This building complex is an impressive synthesis by architects Vassilis Baskozos and Dimitra Tsangaraki, designed in a mildly deconstructive spirit. The 3 storey complex consists of three buildings that create 2 main volumes. Those were placed in the perimeter of the building block and a square was created in the center.

The two architects made inventive use of the triangular shape of the lot to erect three buildings one of which was intended to house the construction company that owned it, and the other two for commercial exploitation, with the capability of functioning either separately or as a whole.

On plan, the buildings are organized on a grid that permits flexibility in the positioning of the interior divisions. The faces are treated with the use of large glass panels and metallic shading structures in various forms on the east and south side, while the west side is solid bare concrete with fewer openings.

Owing to the bright colours and the combination of curved and straight features, this office complex has a remarkable plasticity.

The building complex offers beautiful views during the night.


Alpha Bank Administration Building - [Athens]

The postmodern administration building of the Alpha Credit Bank (now called the Alpha Bank) constitutes an architectural milestone in the heart of Athens. The while marble-faced elevations and the classicising line, the two-storey arcade and elegant proportions renewed the urban architectural tradition of the Greek capital, harmonising elements of Italian neo-rationalism with the mild character of Athenian neo-classicism. This monumental building expresses the prestige of the pioneering bank that owns it and blends harmoniously into its historic environment.

The study was assigned to architect Nicos Valsamakis after he had received first prize in a competition by invitation in 1978. It was drawn up early in the 1980s, with the collaboration of the Bank’s architect Kostas Manouilidis, and built in two stages between 1985 and 1991.
The distribution of functions between the floors is as follows: The main public areas are laid out on four levels, on the first basement and three overlying floors, around an atrium with a glass ceiling which looks out over the outdoor area.

The layout permits both the visual unification of the three levels as well as their natural lighting. The administrative functions are housed on the other six floors, i.e. between the fourth and the ninth, in what are usually unified areas divided by light mobile partitions and furnishings. The safety deposit boxes are in the fourth basement and in the other two basements are the electrical and mechanical installations, storerooms and archives.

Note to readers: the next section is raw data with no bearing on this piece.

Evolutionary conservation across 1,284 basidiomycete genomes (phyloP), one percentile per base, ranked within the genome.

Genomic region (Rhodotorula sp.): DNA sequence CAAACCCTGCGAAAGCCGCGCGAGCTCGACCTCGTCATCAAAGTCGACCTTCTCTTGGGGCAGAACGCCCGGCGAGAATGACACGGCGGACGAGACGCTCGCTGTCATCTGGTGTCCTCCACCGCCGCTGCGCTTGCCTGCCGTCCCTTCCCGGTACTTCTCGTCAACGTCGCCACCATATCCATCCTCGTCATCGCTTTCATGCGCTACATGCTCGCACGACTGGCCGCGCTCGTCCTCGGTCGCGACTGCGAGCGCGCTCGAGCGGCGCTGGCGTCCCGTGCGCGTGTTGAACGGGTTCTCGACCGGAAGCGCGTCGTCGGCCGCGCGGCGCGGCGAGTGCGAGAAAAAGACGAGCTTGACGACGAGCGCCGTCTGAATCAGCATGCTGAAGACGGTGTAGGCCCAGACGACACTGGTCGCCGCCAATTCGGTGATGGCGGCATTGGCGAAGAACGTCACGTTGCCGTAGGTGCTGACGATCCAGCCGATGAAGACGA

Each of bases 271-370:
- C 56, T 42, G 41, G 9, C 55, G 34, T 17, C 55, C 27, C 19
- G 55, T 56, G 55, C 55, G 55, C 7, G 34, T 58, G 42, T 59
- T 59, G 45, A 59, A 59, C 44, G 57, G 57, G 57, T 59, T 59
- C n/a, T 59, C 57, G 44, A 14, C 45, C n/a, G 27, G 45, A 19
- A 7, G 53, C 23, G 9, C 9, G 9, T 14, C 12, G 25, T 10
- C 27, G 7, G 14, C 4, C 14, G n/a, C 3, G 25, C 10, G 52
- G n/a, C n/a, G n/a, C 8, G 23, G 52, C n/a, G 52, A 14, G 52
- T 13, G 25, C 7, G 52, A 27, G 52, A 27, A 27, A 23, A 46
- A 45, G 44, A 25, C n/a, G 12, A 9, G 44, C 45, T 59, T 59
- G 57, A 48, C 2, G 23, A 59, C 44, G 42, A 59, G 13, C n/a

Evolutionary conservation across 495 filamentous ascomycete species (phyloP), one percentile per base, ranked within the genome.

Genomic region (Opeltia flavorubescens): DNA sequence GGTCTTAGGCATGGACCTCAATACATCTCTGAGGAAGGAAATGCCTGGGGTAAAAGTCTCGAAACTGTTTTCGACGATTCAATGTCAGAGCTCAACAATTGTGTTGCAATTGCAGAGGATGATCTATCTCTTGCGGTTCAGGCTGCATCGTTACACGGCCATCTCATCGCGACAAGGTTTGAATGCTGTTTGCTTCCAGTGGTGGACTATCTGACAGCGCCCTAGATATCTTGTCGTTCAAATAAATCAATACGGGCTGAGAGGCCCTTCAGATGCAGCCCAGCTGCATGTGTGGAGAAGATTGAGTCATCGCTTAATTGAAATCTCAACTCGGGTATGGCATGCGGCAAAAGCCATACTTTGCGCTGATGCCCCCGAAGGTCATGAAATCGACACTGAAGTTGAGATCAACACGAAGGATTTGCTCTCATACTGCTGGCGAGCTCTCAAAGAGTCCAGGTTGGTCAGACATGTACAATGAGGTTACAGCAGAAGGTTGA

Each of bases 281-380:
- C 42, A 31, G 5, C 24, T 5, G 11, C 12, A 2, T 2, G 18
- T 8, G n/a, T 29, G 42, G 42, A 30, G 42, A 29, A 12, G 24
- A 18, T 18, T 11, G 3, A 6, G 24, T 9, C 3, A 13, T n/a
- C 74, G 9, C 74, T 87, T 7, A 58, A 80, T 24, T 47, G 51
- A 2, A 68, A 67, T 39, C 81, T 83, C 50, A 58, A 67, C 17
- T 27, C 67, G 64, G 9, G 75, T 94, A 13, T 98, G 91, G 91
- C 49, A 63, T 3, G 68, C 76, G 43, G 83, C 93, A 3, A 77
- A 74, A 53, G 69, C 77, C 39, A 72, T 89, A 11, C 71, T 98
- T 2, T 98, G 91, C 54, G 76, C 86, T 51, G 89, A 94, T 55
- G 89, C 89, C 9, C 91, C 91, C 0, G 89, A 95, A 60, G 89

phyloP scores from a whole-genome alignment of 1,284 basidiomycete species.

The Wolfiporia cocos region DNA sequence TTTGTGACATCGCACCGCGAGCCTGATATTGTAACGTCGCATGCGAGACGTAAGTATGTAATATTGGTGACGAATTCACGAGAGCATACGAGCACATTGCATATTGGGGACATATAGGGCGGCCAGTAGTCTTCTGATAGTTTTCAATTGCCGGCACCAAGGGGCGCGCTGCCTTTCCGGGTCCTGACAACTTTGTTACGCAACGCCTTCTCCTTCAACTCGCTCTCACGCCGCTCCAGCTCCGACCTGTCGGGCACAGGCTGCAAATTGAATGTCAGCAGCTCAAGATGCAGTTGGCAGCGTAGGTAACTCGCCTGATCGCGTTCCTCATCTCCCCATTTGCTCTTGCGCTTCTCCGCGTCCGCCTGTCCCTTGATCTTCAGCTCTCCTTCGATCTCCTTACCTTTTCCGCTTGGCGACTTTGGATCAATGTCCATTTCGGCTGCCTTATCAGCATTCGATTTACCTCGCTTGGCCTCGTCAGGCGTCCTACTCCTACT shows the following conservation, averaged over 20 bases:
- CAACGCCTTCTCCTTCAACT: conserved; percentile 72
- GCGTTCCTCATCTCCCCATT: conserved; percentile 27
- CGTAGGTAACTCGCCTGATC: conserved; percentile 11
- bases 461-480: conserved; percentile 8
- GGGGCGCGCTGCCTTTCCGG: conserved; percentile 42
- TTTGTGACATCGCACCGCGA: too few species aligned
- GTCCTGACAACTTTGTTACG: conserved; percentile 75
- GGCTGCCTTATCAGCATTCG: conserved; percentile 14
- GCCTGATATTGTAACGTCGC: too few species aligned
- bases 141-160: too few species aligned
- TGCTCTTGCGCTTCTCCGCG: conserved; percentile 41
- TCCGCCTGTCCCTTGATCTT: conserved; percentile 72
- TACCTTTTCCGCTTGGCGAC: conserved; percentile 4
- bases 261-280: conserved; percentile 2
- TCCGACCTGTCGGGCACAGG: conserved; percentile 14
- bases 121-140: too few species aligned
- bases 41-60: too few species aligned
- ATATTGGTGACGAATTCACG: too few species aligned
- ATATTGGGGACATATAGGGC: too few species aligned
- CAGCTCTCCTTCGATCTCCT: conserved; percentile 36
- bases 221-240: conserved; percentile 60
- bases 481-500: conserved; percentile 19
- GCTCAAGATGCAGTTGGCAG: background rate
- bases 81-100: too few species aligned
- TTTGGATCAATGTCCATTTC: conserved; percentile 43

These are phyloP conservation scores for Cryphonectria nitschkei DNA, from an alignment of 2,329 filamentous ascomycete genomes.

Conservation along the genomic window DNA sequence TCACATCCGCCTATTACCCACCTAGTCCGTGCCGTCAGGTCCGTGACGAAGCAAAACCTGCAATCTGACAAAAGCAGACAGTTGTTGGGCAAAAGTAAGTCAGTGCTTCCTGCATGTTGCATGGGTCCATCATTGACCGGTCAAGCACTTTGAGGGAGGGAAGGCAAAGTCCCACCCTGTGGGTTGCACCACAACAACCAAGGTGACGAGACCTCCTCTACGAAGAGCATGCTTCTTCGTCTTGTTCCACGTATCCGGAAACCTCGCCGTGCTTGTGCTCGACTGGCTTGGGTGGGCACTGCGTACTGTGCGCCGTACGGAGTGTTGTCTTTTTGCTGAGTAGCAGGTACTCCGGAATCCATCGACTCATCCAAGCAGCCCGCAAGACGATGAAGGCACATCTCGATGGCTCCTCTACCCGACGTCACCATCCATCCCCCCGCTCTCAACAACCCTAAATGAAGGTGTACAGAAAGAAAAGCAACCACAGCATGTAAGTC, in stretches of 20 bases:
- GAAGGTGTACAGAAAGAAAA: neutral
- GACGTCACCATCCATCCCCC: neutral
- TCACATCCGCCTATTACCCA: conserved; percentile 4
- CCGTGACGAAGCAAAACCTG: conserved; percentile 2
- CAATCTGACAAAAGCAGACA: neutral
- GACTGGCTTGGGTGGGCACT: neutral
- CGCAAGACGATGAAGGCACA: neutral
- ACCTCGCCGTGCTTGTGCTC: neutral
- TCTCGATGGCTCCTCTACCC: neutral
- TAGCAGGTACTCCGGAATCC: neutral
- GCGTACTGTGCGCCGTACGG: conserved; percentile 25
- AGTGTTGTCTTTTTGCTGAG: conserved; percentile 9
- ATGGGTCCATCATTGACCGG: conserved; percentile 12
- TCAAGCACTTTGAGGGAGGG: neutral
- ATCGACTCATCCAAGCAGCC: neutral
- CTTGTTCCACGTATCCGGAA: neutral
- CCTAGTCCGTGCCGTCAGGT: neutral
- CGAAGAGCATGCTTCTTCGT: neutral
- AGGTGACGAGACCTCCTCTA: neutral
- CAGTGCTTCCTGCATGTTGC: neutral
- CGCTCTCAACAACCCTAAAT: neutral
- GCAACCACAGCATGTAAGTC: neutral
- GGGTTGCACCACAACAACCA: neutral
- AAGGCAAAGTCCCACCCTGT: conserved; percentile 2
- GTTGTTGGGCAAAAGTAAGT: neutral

"National Bank of Greece" Headquarters - [Athens]

The National Bank of Greece (NBG) administration building is among the most ambitious prestige structures to be built in Athens at the dawn of the 21st century. Located in the historic centre of Athens with its strong neoclassical memories, the building occupies the corner of a significant block which includes heritage structures such as the neoclassical NBG building and the academic Athens Stock Exchange. Opposite are the eclectic Melas Building (1887, E. Ziller architect), which has been converted into the NBG’s cultural centre, and the classical modern building of the Commercial Bank of Greece.

The transparency theme led also to the creation of a grand interior void in order to accentuate the public character of the building and spatial readability.

Important findings of classical antiquity on site, registered buildings surrounding it on all sides, a complex brief and tight time-limits made this a rather demanding architectural problem. On January 1999 archaeological findings on site were re-evaluated. The original project was changed to accommodate for high transparency on the ground level to make ancient Acharniki Street visible as it crosses on the longitudinal axis the building towards Kotzia Square .

he building, with the perspective of Acropolis at the end of Eolou street , completes the corner of an important building block of the historic centre of Athens . It comprises of a basic volume, parts of which are subtracted in such a way as to maintain the readability of the primary volume. Its main elevation on Eolou street is in dialogue with the neighboring neoclassical Main Building , while the other two elevations are treated as secondary.